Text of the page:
From West Dundee, Illinois, USA:
What is the reasoning behind testing at 2 am? My two year old son was diagnosed at 15 months. I do check him two to three times per night because he often goes low, but, many times, at 2 am, he hasn't "bottomed out" yet. When I check him an hour or so later, he will be much lower. I worry that I should treat that initial reading at 2 am, but, the problem is he'll skyrocket as the evening goes and wake in the 200-300 mg/dl (11.1-16.7 mmol/L) range. I'm at a loss for middle of the night readings/treatments. We're more than likely putting him on the pump in the next month. Will that help us in the middle of the night?
here are many solutions to nocturnal hypoglycemia (low blood sugars at night). One solution is a bedtime snack with starch -- the commercial product is called Night Bites. These are available at most large pharmacies -- and your pharmacist can order this for you if you have difficulty finding it. The starch is slowly converted to sugar through the night and should help to keep blood sugars in a normal range. In addition, frequent lows at night may mean that your child would benefit from changing his insulin dosage to better meet his needs -- if this continues, I would suggest reviewing blood sugars with your diabetes team.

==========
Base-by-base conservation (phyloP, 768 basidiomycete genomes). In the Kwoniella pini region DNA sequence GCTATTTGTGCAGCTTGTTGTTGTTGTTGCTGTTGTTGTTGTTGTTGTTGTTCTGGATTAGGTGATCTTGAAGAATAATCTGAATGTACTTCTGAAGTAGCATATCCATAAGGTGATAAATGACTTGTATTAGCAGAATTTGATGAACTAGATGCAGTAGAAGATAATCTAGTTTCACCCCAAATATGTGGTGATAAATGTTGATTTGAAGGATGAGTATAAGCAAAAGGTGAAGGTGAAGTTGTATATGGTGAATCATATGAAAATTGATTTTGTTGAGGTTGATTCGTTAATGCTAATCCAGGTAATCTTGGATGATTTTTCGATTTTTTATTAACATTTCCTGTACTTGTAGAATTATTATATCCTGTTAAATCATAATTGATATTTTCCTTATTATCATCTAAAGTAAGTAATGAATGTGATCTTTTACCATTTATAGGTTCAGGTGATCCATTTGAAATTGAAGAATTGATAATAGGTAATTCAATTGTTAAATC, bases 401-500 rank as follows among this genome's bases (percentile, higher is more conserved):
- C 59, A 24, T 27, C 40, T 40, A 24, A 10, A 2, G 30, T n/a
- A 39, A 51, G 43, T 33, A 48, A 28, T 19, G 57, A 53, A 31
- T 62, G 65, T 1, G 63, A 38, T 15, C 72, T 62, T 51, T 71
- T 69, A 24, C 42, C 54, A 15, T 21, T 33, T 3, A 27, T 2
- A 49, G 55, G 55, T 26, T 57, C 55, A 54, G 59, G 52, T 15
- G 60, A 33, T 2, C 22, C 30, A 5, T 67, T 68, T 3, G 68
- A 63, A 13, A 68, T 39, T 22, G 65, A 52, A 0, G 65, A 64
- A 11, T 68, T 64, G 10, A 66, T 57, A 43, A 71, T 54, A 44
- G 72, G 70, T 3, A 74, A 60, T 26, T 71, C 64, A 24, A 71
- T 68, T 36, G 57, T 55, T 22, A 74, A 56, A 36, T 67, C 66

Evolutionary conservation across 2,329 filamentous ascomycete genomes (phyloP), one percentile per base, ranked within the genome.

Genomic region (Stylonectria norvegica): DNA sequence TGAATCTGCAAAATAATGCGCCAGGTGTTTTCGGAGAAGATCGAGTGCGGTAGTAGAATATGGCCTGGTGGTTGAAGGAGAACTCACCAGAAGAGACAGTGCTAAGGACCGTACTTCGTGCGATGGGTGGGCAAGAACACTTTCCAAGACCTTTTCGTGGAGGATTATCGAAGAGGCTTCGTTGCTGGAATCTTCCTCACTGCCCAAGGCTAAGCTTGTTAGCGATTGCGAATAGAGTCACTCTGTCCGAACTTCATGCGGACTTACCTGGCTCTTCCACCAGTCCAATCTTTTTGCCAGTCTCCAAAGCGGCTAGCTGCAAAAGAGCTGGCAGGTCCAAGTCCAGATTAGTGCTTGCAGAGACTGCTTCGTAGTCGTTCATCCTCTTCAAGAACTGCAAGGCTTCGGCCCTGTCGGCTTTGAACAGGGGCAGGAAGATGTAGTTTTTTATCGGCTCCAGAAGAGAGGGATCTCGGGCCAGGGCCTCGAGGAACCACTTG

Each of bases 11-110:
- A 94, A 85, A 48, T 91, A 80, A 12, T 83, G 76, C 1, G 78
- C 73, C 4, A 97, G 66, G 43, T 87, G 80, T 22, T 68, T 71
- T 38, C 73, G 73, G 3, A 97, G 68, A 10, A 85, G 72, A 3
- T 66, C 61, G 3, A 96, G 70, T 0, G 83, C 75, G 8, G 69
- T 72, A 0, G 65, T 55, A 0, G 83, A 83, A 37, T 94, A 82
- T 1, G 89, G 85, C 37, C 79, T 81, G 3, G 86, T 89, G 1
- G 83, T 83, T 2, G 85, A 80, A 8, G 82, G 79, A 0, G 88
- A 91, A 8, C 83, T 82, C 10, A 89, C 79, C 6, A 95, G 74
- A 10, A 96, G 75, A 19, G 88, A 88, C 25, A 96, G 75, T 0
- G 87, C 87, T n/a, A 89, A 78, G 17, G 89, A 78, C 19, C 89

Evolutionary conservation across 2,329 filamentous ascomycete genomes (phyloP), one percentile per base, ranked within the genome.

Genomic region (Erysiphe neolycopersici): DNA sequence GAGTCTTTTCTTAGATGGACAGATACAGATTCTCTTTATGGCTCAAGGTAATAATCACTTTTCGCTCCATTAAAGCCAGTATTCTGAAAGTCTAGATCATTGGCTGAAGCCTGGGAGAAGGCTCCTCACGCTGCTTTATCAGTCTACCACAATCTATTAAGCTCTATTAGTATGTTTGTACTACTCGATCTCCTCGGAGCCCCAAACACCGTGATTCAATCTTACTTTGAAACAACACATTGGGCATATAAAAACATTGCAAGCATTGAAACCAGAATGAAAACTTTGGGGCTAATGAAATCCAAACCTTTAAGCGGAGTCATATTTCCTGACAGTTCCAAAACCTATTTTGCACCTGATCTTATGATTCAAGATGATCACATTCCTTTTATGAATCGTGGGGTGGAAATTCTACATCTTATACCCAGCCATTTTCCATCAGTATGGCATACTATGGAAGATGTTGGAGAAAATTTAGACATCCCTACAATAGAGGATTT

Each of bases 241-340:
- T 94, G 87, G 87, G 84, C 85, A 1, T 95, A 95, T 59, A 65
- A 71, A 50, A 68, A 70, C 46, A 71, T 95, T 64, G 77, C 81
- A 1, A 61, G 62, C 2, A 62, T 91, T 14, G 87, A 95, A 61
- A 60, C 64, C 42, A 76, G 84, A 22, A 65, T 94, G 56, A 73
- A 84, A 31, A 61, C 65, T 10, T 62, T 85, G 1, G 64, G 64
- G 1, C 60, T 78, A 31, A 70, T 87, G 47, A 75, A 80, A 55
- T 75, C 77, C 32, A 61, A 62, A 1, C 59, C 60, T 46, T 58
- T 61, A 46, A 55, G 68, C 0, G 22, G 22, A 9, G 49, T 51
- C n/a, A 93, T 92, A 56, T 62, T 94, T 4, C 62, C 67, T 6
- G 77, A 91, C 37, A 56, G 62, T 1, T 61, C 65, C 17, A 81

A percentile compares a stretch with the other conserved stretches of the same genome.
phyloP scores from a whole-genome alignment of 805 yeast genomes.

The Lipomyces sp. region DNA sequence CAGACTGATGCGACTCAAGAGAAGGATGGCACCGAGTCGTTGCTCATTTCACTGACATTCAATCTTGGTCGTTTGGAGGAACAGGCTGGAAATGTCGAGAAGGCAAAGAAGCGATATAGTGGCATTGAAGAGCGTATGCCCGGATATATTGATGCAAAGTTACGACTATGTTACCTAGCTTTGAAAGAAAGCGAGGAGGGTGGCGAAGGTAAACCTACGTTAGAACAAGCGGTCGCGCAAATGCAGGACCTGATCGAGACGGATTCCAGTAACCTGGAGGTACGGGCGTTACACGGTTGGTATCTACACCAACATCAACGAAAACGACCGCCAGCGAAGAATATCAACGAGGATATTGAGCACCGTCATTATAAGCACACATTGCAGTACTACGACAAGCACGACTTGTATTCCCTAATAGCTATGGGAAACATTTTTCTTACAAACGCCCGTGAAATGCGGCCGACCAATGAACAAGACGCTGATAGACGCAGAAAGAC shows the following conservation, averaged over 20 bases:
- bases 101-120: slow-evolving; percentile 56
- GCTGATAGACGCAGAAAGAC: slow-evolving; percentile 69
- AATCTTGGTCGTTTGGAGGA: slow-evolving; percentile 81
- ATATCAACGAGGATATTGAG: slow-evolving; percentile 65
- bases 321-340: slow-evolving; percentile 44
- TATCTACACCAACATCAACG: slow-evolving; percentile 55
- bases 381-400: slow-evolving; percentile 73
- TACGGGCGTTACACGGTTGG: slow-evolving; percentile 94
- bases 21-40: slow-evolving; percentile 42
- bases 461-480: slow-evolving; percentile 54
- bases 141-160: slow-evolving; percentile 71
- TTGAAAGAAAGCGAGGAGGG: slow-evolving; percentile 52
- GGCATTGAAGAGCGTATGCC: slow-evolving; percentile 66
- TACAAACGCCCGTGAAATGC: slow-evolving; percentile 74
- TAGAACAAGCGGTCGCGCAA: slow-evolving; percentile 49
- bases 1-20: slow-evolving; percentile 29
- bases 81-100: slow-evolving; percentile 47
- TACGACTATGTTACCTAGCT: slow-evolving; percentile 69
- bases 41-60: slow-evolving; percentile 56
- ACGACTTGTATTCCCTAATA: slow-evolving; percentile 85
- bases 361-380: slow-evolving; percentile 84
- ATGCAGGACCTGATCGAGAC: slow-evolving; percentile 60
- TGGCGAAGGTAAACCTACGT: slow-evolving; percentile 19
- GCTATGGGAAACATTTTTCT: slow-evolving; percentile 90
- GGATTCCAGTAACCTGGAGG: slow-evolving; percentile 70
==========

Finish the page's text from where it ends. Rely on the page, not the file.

It is unreasonable to expect parents to check middle of the night blood sugars every night. Rather, I would suggest fixing the problem that is causing the nighttime lows as I suggested above -- and then occasionally checking a middle of the night blood sugar to help ensure that no further problems are happening at night. In addition, caring for a 2 year old with diabetes requires a great deal of "creative flexibility".
Keep up the hard work!
Original posting 21 Aug 2000
Posted to Insulin Pumps
Last Updated: Tuesday April 06, 2010 15:09:11
This Internet site provides information of a general nature and is designed for educational purposes only. If you have any concerns about your own health or the health of your child, you should always consult with a physician or other health care professional.
This site is published by Children With Diabetes, Inc, which is responsible for its contents.
© Children with Diabetes, Inc. 1995-2014. Comments and Feedback.